Well hast thou stood, my Country! the brave fight Hast well maintain'd through good report and ill; In thy just cause and in thy native might, And in Heaven's grace and justice constant still ; Whether the banded prowess, strength, and skill Of half the world against thee stood array'd, Or when, with better views and freer will, Beside thee Europe's noblest drew the blade, Each emulous in arms the Ocean Queen to aid.
The characteristic obstinacy of Napoleon was never more fully displayed than in what we may be permitted to o will prove the last of his fields. He would listen to no advice, and allow of no obstacles. An eyewitness has given the following account of his demeanour towards the end of the action:—
‘It was near seven o'clock; Bonaparte, who till then had remained upon the ridge of the hill whence he could best behold what passed, contemplated with a stern countenance the scene of this horrible slaughter. The more that obstacles seemed to multiply, the more his obstinacy seemed to increase. He became indignant at these unforeseen difficulties; and, far from fearing to push to extremities an army whose confidence in him was boundless, he ceased not to pour down fresh troops, and to give orders to march forward—to charge with the bayonet—to carry by storm. . He was repeatedly informed, from different points, that the day went against him, and that the
troops seemed to be disordered; to which he only replied,—"En-avant / En-avant/" '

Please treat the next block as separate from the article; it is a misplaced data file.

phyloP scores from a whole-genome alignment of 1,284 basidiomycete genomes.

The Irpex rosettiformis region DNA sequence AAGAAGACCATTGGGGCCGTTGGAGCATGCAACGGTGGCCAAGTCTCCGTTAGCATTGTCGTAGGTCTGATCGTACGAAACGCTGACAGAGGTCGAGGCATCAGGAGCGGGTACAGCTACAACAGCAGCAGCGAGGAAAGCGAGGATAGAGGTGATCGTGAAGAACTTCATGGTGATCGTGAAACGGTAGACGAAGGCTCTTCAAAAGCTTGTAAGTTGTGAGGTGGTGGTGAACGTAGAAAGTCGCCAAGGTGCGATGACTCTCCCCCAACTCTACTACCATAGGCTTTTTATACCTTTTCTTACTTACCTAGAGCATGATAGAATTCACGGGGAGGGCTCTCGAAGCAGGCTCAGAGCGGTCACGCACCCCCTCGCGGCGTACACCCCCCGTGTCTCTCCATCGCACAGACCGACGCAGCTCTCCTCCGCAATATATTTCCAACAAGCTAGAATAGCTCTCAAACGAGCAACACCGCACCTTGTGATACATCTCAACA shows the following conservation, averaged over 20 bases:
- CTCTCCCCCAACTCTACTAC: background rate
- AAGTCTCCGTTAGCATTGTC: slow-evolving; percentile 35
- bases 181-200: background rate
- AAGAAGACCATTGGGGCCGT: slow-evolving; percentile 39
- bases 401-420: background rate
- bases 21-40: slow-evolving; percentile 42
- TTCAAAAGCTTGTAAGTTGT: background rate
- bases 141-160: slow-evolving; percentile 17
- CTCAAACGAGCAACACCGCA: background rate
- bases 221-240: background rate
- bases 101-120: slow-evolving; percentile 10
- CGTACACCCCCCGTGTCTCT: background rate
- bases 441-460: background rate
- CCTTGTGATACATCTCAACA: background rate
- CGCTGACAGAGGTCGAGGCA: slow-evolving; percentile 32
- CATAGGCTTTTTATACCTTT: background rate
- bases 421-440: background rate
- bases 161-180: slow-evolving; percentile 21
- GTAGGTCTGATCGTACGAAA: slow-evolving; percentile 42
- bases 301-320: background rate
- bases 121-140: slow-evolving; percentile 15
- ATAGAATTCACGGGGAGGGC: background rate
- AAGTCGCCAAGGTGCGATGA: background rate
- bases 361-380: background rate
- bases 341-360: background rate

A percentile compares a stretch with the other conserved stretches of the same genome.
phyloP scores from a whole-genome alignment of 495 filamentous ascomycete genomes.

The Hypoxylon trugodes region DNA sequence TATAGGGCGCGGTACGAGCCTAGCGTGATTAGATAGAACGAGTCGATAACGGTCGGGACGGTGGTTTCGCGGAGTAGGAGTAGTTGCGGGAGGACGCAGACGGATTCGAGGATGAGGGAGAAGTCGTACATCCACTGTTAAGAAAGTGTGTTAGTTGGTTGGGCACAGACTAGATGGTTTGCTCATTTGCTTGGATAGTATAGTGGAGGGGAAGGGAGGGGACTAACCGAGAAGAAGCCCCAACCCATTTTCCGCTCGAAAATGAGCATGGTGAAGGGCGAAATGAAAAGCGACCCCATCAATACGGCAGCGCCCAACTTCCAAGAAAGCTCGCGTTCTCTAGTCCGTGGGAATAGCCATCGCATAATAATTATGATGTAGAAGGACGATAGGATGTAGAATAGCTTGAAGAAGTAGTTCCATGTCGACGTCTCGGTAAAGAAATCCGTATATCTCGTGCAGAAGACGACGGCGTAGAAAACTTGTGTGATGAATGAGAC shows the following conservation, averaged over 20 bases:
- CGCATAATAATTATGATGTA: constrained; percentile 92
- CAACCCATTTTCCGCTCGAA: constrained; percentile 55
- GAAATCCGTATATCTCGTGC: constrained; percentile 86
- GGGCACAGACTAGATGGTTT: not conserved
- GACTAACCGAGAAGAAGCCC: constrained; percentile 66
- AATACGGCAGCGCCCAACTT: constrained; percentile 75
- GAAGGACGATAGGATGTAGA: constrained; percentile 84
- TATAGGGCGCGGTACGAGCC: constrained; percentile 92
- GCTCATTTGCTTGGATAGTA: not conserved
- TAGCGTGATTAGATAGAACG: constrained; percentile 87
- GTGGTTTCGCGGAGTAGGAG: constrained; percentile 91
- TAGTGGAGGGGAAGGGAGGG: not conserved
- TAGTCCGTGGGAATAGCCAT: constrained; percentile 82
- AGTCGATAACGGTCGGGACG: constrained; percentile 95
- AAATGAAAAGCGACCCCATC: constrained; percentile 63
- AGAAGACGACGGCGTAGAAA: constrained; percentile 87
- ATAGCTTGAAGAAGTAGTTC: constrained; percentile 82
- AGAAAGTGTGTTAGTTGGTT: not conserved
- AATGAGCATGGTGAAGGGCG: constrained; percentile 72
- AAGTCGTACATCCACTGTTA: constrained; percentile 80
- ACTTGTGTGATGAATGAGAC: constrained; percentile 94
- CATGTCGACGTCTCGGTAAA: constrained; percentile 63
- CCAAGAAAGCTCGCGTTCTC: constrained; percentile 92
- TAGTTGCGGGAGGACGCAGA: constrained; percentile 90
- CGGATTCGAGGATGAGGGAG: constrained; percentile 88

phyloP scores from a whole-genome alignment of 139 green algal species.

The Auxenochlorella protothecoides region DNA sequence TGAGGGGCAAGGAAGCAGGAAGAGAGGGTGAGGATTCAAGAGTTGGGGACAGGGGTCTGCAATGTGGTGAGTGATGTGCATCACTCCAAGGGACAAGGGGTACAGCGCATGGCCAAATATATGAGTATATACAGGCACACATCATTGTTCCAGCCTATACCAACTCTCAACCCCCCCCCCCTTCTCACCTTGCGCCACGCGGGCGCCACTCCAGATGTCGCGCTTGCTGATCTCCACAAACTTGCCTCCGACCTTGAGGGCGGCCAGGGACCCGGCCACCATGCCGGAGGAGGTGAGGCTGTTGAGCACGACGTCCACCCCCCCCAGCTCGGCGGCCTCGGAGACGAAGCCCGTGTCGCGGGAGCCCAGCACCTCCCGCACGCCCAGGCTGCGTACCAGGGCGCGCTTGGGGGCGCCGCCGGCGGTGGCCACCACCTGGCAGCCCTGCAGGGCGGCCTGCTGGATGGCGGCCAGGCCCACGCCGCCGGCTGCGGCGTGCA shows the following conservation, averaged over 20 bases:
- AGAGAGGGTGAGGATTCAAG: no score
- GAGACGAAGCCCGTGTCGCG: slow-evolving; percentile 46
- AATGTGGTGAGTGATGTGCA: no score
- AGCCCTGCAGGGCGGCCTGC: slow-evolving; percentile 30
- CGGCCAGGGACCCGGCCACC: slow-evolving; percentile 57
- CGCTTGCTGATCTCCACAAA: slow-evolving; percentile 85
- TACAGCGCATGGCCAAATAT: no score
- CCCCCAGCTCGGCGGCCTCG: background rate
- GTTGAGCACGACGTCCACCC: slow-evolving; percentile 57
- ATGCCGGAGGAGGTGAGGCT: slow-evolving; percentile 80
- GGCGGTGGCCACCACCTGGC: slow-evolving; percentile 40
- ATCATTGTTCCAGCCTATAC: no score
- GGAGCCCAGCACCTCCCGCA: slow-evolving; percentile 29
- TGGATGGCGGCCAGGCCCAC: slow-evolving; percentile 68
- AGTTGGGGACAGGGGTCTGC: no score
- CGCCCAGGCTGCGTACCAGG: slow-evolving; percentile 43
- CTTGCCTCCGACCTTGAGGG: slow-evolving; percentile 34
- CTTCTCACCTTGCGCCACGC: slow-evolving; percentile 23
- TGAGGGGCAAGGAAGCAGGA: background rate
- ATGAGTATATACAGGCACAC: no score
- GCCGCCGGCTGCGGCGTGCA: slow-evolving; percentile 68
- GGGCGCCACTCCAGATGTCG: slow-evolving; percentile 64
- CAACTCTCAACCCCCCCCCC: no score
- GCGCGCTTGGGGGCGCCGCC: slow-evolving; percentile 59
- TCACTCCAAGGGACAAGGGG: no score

‘One general sent to inform the Emperor that he was in a position which he could not maintain, because it was commanded by a battery, and requested to know, at the same time, in what way he should protect his division from the murderous fire of the English artillery. “Let him storm the battery,” replied Bónaparte, and turned his back on the aide-de-camp who brought the message.”—Relation de la Bataille de Mons. St. Jean. Parum Témoin Oculaire. Paris. 1815, 8vo, p. 51.
It has been reported that Bonaparte charged at the head of his guards, at the last period of this dreadful .#. This, however, is not accurate. He came down indeed to a holiow part of the high road, leading to Charleroi, within less than a quarter of a mile of the farm of La Haye Sainte, one of the points most fiercely disputed. Here he harangued the guards, and informed them that his preceding operationshad destroyed the British infantry and cavalry, and that they had only to support the fire of the artillery, which they were to attack with the bayonet. This exhortation was received with shouts of Vize ! Empereur, which were heard over all our line, and led to an idea that Napoleon was charging in person. But the guards were led on by Ney; nor did Bonaparte approach nearer the scene of action than * spot already mentioned, which the rising banks on each side rendered secure from all such balls as did not come in a straight line. . He witnessed the earlier part of the battle from places yet more remote, particularly from an observatory which had been placed there by the King of the Netherlands, some weeks before, #: the purpose of surveying , the country. It is not meant to infer from these particulars that Napoleon showed, on that